By KD Tait
THE Labour Party NEC’s decision to adopt all 11 unofficial examples attached to the IHRA definition of antisemitism represents a serious retreat from solidarity with the Palestinians and a victory for anti-socialist forces inside and outside the party who are determined to prevent the election of a leftwing Labour government.
In capitulating to the Zionist smear campaign, the NEC has allowed itself to be bullied into surrendering its political independence and trampled party democracy into the mud.
The NEC’s decision was practically a foregone conclusion after the big affiliated trade unions, including Unite, called on Jeremy Corbyn to drop his opposition and adopt the examples. For the trade union bureaucracy, the issue had become a distraction and an obstacle to electing a Labour government. For them what the political basis of this government will be does not stretch beyond their narrow union agendas.
Yet far from defusing the right wing offensive, this capitulation is the thin end of the wedge. For now, the IHRA definition and examples, if allowed to stand, will only gag opponents of Israel’s colonial project in the Labour Party.
But in their determination to destroy the growing movement of solidarity with the Palestinians, it cannot be long before the Zionists seek to apply it more widely in the labour movement, branding trade unions who support the BDS campaign as “institutionally antisemitic”.
The final humiliation came when Jon Lansman and Rhea Wolfson denounced a clarification put forward by Corbyn, which, whilst accepting all 11 examples, argued:
“… It cannot be considered racist to treat Israel like any other state or assess its conduct against the standards of International law. Nor should it be regarded as antisemitic to describe Israel, its policies or the circumstances around its foundation as racist because of their discriminatory impact, or to support another settlement of the Israel-Palestine conflict.”
This statement directly contradicts the most controversial IHRA example which states that regarding “a state of Israel” as a “racist endeavour” could be antisemitic. Corbyn’s attempt to gut this example, after apparently accepting it, was a futile gesture.
Ultimately the NEC agreed a bland statement, recommending “…that we adopt the IHRA in full with all the examples. This does not in any way undermine the freedom of expression on Israel or the rights of the Palestinians…”.
It is abundantly clear that this freedom of expression on Israel does not extend to calling it what it is: a racist endeavour, founded on the ethnic cleansing and expropriation of the Palestinians, with a Jewish majority maintained through military occupation, Jewish-only immigration, American financial subsidy and the denial of equal rights even to supposed Israeli Arab citizens.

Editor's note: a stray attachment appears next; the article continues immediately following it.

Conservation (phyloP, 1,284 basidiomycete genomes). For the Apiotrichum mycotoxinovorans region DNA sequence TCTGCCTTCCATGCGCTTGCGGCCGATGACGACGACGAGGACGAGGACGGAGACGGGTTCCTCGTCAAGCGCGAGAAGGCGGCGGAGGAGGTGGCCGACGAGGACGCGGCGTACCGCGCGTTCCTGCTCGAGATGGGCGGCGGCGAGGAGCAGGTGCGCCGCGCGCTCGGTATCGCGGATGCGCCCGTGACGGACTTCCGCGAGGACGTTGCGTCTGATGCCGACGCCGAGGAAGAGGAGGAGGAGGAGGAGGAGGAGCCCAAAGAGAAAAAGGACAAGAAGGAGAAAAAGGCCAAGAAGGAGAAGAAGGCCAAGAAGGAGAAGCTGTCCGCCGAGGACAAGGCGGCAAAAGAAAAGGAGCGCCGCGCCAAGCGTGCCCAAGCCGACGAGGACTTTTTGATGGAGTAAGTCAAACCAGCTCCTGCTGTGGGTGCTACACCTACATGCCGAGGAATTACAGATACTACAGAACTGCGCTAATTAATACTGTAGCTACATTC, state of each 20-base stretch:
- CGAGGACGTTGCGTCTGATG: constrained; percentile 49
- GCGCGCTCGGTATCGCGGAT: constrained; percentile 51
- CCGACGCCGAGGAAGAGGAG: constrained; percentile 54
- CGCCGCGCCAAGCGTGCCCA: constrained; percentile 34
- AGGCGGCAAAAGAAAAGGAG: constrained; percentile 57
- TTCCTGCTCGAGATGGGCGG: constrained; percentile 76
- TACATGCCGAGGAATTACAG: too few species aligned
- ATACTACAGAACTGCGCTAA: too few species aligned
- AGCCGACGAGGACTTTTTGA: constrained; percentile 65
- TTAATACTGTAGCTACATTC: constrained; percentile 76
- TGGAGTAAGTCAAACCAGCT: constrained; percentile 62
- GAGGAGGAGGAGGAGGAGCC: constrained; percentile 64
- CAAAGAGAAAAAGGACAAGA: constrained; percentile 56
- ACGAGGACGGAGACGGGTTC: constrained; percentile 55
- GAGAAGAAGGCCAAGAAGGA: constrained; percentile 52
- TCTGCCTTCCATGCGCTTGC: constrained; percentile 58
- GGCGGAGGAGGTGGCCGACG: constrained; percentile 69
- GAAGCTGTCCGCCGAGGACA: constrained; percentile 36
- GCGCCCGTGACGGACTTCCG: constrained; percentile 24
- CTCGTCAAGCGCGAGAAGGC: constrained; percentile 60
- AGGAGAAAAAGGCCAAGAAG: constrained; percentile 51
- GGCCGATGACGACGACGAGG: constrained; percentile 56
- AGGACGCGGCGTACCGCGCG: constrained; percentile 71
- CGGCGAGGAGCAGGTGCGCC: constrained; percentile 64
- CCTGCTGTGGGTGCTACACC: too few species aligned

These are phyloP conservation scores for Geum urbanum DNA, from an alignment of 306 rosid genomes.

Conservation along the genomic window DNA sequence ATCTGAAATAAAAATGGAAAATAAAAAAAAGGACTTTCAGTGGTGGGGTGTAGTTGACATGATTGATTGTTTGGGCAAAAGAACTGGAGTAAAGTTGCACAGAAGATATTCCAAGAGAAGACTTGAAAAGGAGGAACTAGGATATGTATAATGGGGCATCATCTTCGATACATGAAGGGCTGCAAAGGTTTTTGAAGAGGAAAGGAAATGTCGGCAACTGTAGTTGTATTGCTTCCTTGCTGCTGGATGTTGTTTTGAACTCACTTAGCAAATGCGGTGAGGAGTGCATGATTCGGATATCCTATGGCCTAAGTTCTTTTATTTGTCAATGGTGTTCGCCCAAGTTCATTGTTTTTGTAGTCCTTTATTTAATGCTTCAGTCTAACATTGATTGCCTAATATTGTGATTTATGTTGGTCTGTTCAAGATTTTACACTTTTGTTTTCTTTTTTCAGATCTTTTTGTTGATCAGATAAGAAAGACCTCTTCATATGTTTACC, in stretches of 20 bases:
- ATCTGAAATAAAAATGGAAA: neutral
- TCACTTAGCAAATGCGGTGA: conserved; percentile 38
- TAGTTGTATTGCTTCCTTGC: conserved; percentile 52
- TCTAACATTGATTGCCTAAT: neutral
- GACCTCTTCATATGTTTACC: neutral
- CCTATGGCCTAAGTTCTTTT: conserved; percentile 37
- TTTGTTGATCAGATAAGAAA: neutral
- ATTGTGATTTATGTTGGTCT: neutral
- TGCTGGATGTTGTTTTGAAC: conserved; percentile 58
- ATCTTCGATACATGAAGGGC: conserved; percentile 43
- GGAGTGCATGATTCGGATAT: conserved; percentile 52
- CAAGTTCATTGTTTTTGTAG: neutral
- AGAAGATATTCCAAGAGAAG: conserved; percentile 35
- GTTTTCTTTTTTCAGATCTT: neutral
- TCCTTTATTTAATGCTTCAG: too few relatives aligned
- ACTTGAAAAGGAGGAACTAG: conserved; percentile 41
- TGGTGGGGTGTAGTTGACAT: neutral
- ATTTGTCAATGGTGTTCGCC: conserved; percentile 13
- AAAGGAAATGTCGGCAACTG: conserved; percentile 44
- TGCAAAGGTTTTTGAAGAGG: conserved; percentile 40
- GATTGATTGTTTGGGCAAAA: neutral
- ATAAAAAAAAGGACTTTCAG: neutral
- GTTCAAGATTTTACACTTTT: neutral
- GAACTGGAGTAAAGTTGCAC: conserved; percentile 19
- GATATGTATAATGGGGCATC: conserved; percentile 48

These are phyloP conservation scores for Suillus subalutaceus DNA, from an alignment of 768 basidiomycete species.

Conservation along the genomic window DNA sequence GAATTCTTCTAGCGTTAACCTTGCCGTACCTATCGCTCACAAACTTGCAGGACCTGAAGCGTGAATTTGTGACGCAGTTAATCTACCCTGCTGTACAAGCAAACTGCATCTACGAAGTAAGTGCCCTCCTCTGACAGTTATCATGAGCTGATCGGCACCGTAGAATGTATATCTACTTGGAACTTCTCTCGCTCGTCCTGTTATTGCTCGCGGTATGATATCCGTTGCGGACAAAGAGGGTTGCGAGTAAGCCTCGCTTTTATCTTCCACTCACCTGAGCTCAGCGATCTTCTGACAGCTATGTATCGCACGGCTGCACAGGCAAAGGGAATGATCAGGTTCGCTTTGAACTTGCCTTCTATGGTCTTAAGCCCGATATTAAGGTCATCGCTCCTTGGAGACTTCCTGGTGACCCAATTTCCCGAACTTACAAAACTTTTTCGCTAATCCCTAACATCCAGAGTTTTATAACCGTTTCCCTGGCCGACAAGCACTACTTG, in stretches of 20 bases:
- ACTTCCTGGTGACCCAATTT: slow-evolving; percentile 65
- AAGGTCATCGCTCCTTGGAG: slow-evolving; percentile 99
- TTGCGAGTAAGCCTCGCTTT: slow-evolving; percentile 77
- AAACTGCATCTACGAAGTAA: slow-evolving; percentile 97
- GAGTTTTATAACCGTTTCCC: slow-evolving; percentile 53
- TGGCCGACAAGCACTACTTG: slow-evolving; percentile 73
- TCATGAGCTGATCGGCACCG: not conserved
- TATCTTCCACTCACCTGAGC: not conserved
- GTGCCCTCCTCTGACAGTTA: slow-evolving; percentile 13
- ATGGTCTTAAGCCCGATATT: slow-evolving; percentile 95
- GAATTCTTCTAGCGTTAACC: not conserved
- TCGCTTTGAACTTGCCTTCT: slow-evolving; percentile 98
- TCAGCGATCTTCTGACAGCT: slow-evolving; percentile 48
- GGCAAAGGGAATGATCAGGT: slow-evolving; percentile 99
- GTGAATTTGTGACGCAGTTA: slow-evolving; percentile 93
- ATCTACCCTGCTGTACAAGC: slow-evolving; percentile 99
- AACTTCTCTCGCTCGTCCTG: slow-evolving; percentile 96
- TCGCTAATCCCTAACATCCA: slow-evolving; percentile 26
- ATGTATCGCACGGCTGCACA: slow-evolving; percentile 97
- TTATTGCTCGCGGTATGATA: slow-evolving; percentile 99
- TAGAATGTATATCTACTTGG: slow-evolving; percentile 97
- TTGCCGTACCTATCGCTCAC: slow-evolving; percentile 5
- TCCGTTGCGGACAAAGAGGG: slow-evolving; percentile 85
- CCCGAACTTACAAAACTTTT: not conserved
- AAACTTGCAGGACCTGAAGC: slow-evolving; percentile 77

By adopting the IHRA examples, Labour’s NEC has decided to side with the Zionist demand that Israel be an exceptional state above criticism, against the democratic rights of anti-Zionist Jews, and against the right of the Palestinians to return to their homeland and choose their own destiny.
Those who think this concession will appease Corbyn’s opponents are badly mistaken.
The Jewish Leadership Council revealed its priorities, claiming “The “free speech caveat” drives a coach and horses through the IHRA definition. It will do nothing to stop antisemitism within the Party.” There you have it – free speech on Israel is synonymous with antisemitism.
The protests of the Zionist extremists do not in any way diminish the fact that this is a victory for the right. They have attacked Corbyn where he is strongest – his lifelong, principled antiracism and support for the Palestinians – and defeated him by turning his own allies against him.
Momentum’s disgraceful failure to support Corbyn left the leader naked in the chamber. But Corbyn himself is hampered by his support for a utopian two-state solution which the Israeli regime is, and has always been, intransigently opposed to.
Donald Trump’s actions, the expansion of Israeli settlements, the continued siege of Gaza, all show that the so-called “peace process” is dead in the water.
And yet the Palestinians continue to resist. The Great Return March, which saw over 100 peaceful protestors shot down in cold blood by Israeli occupation troops, was a powerful reminder of the Palestinians’ will to resist in the face of seemingly insurmountable odds.
Jeremy Corbyn has pledged a Labour government led by him would recognise Palestine as a sovereign state, and condemned the ongoing Israeli atrocities in Gaza. These actions unleashed the unprecedented slander campaign. But when Corbyn tried to defend free speech in the Labour Party his allies stabbed him in the back.
This shows more clearly than ever why the socialist and internationalist left needs to organise itself independently inside the Labour Party. We need to have the organisation to defend Corbyn when he under attack from the right, but also put forward a programme of class struggle, socialist policies that challenge the capitalist class and their agents inside the Party.
National Momentum, the NEC, the trade union leaders, and, with a few honourable exceptions, the “left” MPs have all proven themselves incapable of standing up against the right wing offensive at the critical moment. If they are not prepared to fight on a point of principle now, even less will they be able to when a Labour government is subjected to the full force of the bosses’ resistance.
As socialist internationalists we reassert our unconditional solidarity with the legitimate struggle of the Palestinian people for equality and justice; a struggle whose victory means the defeat of the occupation, the overthrow of the Zionist regime, and the establishment of a united, secular state where the rights of all are guaranteed and defended by working class, socialist democracy.